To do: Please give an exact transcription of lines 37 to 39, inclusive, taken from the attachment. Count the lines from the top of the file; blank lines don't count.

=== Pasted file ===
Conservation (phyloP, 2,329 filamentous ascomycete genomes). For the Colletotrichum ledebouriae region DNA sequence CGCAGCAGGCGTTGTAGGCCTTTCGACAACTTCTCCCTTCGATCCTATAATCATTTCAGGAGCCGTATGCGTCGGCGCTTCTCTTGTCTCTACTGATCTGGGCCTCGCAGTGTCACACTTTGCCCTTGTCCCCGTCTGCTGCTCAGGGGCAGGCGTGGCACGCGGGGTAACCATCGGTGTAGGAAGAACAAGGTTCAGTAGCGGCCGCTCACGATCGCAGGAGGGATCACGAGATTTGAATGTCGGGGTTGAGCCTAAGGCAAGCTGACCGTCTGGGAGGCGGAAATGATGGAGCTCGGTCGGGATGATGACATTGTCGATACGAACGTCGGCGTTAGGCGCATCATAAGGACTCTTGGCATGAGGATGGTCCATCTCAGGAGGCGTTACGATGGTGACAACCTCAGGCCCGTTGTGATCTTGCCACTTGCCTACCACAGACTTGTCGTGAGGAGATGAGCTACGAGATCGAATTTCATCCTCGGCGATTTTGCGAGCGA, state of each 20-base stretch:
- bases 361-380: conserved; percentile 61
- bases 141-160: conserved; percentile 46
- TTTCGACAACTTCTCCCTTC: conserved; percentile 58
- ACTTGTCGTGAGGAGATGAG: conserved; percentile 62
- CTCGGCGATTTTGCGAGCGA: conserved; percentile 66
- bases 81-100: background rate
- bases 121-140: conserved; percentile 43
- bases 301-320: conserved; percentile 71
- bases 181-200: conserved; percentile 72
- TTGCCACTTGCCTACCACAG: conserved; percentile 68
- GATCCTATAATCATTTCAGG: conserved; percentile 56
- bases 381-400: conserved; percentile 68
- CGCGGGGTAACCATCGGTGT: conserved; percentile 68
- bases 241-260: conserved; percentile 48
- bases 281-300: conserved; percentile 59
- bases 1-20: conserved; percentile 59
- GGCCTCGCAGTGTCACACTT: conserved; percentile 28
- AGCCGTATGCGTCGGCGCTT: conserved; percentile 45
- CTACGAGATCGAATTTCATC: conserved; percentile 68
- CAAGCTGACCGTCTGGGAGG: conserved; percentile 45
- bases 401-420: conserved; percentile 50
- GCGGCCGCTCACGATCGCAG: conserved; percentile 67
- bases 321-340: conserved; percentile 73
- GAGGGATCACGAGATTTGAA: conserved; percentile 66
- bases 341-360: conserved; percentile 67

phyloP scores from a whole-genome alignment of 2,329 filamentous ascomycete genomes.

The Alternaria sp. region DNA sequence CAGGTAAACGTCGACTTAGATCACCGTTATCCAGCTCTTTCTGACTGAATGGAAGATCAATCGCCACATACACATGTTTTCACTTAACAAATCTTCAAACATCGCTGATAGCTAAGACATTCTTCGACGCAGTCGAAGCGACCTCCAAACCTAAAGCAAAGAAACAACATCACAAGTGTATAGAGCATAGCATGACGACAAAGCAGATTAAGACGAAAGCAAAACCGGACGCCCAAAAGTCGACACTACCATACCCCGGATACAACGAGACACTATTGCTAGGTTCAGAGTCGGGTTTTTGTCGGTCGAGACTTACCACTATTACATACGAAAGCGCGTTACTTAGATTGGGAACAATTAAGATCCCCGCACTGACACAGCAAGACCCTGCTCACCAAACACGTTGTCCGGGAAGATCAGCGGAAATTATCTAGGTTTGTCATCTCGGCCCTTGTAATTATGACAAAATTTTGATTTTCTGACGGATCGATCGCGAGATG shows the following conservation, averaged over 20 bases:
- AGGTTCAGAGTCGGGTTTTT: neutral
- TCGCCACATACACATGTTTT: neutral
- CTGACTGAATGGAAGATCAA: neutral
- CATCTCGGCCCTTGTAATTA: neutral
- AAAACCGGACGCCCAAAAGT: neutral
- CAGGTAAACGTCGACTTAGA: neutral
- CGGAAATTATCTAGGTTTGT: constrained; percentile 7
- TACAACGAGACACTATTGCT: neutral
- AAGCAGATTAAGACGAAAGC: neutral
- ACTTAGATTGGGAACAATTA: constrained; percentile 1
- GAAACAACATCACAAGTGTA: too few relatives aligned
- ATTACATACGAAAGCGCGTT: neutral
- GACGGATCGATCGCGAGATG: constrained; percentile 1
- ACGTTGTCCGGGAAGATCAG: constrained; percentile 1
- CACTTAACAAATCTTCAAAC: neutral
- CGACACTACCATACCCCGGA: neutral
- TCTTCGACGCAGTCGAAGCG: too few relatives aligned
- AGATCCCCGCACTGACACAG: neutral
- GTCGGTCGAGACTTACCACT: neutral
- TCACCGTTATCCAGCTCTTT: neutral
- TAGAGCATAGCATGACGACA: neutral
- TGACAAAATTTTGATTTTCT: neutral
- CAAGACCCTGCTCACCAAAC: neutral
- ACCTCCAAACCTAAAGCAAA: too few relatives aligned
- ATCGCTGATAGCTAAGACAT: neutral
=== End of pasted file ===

- AAGCAGATTAAGACGAAAGC: neutral
- ACTTAGATTGGGAACAATTA: constrained; percentile 1
- GAAACAACATCACAAGTGTA: too few relatives aligned